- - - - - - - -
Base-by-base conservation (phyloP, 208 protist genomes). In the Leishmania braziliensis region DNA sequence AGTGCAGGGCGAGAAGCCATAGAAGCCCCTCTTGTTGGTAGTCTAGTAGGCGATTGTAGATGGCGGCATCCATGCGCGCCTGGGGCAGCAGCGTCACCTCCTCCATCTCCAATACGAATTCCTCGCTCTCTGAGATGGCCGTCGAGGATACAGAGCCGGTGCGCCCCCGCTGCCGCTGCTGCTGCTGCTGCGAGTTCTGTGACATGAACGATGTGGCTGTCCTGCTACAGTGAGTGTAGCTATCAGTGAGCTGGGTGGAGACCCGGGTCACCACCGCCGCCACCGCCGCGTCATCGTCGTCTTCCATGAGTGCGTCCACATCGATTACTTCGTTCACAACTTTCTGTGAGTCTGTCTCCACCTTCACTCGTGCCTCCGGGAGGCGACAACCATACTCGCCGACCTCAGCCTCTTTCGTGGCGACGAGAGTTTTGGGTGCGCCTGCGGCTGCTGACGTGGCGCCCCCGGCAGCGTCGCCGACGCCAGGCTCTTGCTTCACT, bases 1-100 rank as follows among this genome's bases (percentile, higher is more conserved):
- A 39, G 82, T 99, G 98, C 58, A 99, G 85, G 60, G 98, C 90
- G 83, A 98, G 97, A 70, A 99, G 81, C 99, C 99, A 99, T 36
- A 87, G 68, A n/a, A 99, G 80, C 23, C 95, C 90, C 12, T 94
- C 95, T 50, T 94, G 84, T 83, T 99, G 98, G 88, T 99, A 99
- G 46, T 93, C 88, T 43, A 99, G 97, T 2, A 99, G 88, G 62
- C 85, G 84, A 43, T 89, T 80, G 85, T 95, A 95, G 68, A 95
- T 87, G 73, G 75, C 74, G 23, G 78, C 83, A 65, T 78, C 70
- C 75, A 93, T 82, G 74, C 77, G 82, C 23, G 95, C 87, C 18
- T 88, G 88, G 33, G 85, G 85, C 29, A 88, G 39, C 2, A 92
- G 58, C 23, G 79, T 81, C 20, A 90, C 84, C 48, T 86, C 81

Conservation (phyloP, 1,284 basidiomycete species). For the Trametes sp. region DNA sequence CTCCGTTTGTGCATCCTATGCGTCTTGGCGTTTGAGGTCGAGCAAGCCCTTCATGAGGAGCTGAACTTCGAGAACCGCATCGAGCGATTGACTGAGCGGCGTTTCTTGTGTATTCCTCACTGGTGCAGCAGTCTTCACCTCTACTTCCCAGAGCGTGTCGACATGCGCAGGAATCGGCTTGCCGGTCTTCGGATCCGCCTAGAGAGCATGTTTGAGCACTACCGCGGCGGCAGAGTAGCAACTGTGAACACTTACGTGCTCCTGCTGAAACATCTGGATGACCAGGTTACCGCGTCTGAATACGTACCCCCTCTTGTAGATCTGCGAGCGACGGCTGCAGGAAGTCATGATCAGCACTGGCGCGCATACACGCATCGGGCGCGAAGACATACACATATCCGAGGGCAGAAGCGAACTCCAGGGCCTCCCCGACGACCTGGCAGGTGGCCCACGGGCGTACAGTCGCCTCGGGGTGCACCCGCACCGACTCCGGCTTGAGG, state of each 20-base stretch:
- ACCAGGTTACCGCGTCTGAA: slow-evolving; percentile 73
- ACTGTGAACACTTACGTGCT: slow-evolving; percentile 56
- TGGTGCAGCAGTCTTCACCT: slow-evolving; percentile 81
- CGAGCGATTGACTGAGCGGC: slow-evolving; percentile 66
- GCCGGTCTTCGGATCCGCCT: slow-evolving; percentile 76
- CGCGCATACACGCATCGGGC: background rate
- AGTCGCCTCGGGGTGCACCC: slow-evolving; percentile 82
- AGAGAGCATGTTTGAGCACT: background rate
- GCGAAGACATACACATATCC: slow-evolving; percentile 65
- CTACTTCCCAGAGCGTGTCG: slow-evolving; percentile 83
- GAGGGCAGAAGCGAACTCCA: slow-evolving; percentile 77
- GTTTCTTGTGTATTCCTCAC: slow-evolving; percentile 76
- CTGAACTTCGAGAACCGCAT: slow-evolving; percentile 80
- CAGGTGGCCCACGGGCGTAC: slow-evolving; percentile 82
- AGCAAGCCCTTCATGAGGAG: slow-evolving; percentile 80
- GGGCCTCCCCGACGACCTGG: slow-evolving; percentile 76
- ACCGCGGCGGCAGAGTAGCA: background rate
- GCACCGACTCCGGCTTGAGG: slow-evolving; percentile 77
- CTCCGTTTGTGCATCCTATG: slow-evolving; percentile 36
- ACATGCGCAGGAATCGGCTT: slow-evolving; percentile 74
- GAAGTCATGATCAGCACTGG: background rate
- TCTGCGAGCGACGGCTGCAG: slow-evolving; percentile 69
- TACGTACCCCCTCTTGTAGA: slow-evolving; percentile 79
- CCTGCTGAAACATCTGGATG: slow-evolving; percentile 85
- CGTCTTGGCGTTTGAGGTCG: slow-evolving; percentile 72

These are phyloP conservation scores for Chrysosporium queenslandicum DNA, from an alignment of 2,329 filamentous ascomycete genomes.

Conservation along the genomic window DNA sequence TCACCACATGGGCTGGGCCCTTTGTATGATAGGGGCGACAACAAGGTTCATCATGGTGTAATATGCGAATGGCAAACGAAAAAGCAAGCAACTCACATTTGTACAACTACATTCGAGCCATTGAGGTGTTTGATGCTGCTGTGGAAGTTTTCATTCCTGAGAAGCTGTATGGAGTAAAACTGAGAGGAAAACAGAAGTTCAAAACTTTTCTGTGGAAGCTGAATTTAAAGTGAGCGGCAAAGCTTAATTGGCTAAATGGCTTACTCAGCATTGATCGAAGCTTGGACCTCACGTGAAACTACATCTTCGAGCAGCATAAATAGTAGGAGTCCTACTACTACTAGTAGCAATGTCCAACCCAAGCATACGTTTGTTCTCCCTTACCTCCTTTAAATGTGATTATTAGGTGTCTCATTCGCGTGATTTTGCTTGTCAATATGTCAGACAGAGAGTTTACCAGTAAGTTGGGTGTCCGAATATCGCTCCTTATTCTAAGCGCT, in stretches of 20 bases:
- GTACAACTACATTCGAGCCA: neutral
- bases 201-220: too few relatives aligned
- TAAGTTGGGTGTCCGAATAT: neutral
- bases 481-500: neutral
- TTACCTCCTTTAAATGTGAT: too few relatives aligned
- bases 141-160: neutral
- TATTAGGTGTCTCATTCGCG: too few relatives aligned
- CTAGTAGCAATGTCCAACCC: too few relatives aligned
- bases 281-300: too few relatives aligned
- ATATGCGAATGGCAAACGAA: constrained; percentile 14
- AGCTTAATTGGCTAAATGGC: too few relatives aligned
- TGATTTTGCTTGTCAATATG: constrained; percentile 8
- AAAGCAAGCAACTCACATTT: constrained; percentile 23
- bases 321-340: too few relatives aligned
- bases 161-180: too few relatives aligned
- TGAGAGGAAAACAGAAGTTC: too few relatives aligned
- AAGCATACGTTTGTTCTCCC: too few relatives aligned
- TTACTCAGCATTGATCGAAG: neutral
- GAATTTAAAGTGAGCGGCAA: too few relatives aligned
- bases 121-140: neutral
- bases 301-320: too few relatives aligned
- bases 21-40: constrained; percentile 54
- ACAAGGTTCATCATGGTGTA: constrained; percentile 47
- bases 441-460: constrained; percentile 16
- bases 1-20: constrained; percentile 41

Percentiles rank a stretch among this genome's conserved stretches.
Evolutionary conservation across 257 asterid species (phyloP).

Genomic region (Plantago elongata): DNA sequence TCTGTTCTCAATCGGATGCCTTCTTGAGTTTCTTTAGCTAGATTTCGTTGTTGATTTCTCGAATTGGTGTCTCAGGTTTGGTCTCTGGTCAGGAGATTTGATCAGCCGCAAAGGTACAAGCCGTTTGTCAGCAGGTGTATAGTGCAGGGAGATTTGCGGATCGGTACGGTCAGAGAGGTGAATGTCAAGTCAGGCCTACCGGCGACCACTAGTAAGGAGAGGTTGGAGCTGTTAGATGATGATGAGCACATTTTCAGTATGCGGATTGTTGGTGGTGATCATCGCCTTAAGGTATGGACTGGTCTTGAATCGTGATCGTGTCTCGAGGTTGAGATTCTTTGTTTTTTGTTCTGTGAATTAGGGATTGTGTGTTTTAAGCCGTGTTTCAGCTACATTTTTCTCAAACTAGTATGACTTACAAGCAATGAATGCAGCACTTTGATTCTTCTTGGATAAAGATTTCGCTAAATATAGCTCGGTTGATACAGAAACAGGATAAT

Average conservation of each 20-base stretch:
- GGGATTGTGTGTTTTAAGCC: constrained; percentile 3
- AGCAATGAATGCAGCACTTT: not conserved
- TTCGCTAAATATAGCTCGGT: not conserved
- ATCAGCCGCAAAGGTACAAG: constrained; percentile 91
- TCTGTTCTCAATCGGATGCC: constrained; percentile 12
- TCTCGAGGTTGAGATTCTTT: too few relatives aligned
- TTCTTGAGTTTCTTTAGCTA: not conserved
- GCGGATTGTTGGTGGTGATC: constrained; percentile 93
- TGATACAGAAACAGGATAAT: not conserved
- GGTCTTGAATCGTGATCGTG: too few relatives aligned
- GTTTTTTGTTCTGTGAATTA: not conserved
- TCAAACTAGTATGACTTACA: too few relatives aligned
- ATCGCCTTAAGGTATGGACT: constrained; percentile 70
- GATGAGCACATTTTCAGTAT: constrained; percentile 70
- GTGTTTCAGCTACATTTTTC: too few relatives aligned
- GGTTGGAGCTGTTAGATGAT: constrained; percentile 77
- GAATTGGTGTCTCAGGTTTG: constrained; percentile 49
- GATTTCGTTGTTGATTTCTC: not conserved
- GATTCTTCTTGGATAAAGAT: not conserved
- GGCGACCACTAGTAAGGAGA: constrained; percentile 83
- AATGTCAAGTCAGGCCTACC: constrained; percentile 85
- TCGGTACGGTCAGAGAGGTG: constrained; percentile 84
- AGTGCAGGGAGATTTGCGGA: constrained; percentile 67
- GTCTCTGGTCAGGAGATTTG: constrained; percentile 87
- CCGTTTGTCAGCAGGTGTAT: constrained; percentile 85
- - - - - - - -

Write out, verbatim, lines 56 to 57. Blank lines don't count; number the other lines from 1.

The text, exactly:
- AAGCATACGTTTGTTCTCCC: too few relatives aligned
- TTACTCAGCATTGATCGAAG: neutral